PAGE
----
Writing is Rewriting – The First Problems

Having written just under 1000 words, I’ve now discovered that those words are… erm… wrong!  No matter – there is an old adage that states that ‘writing is rewriting’.  Sometimes, problems only become visible when an initial run is made on some text and there are two problems that have already come to light…

The Story So Far…

The main character. Drew, gets drunk and visits a large roundabout in the middle of the night…  There, he falls asleep.  He is awoken by a bright light and subsequently witnesses the crash of an alien space ship.  Drew then rides off to the crash site

… and adventure!  Huzzah!

Problem 1

I’m trying to write something that is accessable to a wide audience and, while I personally think that science fiction is a wonderful, imaginative, exciting genre, I’m aware that many others don’t share my enthusiasm.  Milk Teeth is supposed to be a character driven comedy with elements of science fiction, possibly horror, that will serve as a motivating factor in the novel… Milk Teeth isn’t exactly the next Star Wars!

It’s essentially Red Dwarf but with prams and nappies instead of space travel and lazers…  This Red Dwarf clip will give you an idea of the tone of comic dialogue that I’m looking for when all the main characters come into play.

 

I hope you’ll agree that, while the setting of Red Dwarf is very ‘sci-fi’, the actual dialogue is very down to earth and therefore accessable. While Milk Teeth will have some aliens running around in it, my story is set in the very here and now world, with real life people and real life problems – it’s those things that the novel is really about!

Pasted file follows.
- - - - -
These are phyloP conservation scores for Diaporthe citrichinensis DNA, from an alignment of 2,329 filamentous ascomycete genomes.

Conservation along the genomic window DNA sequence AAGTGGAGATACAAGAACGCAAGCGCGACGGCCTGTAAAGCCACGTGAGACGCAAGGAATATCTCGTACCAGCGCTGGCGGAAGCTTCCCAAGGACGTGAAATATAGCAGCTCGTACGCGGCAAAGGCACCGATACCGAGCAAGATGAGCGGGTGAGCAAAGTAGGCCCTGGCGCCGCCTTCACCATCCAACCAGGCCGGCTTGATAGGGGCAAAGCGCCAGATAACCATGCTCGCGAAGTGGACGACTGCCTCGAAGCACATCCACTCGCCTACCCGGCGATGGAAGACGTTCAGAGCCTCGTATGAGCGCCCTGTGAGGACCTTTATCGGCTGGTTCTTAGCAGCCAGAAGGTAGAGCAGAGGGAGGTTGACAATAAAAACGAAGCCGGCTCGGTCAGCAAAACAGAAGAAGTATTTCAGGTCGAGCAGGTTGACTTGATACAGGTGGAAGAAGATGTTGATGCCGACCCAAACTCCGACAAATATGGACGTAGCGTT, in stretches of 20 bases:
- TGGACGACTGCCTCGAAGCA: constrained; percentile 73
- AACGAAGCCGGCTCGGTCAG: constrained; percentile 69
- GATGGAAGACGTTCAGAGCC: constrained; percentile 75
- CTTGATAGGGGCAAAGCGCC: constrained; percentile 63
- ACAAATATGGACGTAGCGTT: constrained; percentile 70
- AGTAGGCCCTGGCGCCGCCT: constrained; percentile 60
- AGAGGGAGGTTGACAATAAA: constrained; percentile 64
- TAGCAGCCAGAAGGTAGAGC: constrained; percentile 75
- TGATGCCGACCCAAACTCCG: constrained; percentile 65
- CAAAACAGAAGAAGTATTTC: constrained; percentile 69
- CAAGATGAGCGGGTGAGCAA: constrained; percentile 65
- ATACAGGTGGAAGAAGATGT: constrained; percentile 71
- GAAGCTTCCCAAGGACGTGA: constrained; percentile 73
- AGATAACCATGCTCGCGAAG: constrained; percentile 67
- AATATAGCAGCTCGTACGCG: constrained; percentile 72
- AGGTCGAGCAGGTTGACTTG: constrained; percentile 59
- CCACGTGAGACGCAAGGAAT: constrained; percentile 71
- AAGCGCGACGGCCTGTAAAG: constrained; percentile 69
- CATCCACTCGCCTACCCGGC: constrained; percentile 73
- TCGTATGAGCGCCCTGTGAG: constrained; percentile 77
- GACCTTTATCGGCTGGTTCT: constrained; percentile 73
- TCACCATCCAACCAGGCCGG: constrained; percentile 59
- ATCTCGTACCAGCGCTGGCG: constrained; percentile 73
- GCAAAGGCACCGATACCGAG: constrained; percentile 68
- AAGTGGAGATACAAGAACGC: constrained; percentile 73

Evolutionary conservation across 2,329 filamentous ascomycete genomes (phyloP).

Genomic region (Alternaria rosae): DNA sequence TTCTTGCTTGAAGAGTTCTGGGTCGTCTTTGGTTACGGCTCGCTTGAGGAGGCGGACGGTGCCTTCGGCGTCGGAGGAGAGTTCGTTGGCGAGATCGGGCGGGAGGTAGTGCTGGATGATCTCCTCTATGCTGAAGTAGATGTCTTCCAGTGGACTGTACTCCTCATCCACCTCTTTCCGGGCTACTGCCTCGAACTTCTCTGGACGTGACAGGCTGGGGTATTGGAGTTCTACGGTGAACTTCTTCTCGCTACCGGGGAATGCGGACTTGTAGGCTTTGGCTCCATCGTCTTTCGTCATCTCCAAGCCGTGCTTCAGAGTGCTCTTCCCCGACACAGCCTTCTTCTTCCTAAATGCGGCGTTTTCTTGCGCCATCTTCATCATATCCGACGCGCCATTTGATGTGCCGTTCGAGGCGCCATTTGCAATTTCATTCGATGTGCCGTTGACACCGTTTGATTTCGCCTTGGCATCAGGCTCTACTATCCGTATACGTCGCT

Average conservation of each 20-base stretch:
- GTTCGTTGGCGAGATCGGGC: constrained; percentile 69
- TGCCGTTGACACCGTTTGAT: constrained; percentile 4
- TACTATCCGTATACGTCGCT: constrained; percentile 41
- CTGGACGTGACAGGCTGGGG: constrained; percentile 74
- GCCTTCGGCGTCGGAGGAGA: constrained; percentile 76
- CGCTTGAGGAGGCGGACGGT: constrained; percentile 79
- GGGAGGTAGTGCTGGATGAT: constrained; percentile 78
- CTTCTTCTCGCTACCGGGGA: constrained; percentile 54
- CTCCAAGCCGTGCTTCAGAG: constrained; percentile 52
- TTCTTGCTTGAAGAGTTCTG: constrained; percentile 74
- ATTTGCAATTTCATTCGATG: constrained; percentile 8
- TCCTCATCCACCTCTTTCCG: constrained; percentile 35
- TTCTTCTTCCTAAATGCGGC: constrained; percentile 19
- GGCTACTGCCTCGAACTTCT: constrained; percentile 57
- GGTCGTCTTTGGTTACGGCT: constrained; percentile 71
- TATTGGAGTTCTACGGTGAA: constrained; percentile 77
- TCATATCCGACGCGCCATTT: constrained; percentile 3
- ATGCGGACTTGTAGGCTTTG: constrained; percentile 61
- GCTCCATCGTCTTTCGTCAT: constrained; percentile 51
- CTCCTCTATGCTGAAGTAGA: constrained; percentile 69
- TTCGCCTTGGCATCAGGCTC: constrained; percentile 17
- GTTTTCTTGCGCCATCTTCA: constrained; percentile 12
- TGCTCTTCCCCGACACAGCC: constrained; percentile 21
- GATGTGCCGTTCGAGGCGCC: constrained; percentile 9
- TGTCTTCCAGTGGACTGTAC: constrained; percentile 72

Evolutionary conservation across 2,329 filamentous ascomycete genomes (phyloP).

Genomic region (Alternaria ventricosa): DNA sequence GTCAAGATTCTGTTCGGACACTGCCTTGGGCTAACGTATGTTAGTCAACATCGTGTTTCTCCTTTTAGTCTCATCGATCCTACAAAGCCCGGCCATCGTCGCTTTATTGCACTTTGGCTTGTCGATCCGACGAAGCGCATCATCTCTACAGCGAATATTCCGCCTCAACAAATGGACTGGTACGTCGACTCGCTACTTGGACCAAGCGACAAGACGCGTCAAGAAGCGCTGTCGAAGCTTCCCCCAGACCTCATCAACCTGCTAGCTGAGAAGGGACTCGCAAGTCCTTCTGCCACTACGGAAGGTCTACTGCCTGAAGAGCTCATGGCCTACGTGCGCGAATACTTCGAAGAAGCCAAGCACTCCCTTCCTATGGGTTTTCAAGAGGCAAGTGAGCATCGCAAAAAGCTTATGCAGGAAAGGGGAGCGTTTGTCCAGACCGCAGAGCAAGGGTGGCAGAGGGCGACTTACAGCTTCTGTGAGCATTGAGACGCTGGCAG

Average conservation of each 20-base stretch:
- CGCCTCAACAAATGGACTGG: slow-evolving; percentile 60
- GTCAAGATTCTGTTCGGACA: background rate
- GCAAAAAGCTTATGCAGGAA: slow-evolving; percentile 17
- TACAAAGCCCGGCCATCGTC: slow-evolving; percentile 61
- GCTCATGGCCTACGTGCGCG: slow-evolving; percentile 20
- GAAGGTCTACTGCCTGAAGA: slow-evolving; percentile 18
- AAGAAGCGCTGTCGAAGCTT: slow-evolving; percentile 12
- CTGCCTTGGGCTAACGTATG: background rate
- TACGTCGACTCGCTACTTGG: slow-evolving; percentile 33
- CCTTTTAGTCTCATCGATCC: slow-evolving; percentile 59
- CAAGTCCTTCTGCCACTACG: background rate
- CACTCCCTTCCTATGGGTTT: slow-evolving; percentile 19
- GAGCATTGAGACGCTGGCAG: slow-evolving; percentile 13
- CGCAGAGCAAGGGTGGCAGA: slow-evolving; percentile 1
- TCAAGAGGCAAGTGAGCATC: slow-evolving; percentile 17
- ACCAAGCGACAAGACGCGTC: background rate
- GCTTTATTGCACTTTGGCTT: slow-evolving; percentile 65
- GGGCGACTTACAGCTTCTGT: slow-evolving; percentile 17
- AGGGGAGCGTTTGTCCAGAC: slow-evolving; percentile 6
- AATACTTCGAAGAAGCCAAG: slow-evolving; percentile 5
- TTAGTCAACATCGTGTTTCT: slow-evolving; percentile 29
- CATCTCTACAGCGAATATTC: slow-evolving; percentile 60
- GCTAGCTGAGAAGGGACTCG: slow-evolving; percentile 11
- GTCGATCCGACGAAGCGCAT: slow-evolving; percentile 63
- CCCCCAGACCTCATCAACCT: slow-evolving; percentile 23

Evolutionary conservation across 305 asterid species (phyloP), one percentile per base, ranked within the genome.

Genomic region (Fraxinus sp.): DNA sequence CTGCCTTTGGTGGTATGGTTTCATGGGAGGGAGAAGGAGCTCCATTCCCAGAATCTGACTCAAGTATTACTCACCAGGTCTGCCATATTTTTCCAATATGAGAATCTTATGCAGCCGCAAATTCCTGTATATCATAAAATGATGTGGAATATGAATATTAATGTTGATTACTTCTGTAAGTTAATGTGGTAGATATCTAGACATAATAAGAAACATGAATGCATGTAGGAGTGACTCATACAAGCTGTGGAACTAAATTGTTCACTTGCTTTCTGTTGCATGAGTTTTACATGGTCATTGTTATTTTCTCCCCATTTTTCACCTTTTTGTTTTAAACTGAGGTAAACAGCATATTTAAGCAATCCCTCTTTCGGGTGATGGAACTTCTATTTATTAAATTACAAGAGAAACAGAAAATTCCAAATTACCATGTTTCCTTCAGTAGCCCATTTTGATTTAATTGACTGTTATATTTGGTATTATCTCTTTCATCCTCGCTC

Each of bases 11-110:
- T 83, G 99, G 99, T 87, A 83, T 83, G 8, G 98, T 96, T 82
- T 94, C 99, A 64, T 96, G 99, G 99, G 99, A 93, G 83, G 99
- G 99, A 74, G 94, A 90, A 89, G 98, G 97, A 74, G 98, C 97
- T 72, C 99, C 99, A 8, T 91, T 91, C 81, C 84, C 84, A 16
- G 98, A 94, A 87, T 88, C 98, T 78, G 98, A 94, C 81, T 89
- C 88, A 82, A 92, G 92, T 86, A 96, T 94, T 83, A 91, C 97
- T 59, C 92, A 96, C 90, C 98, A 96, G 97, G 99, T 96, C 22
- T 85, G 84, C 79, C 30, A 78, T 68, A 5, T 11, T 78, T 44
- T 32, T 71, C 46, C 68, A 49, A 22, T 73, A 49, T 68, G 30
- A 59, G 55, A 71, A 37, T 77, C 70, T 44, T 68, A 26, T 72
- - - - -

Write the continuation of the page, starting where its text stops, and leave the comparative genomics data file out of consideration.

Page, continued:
The problem with my current prologue is one of tone – the everyday aspect of the story just doesn’t shine through the introduction.  I have set my stall up wrong – with a lot of science fiction elements right from the word go.  My aim should be to excite the casual reader with the story of Drew and get him / her hooked on Drew’s everyday life… then rock the boat a little with some more fantastic elements that will serve as catalysts within the story – NOT as the major selling points for the novel.

Problem 2

The roundabout is an important metaphor within the story, so I want to flag that up from the very beginning.  The prologue must therefore reference Drew on the roundabout, after which chapter one will jump back a week so that we can see Drew in his natural world… This is where the work will be done to make everyone fall in love with Drew enough to want to see him through all that ‘sci-fi stuff’.

Solution ?

The solution seems obvious now…  Simply spend the prologue focusing on the roundabout scene right up to the moment when the ‘alien slug thing’ arrives… Cut really quickly before the reader really knows what this mystery light in the sky is, and we’re all ready for chapter one…!

Roundabout metaphor referenced ?  CHECK!

Early fantasy elements avoided ?  CHECK!

Additional bonus – the prologue creates a great hook for the reader.  What is the light ?

I’m going to rattle on with chapter one now, leaving the prologue ‘as is’ for the moment.  When I’ve finished accounting the week before the roundabout incident, I should be in a better place to rewrite it.

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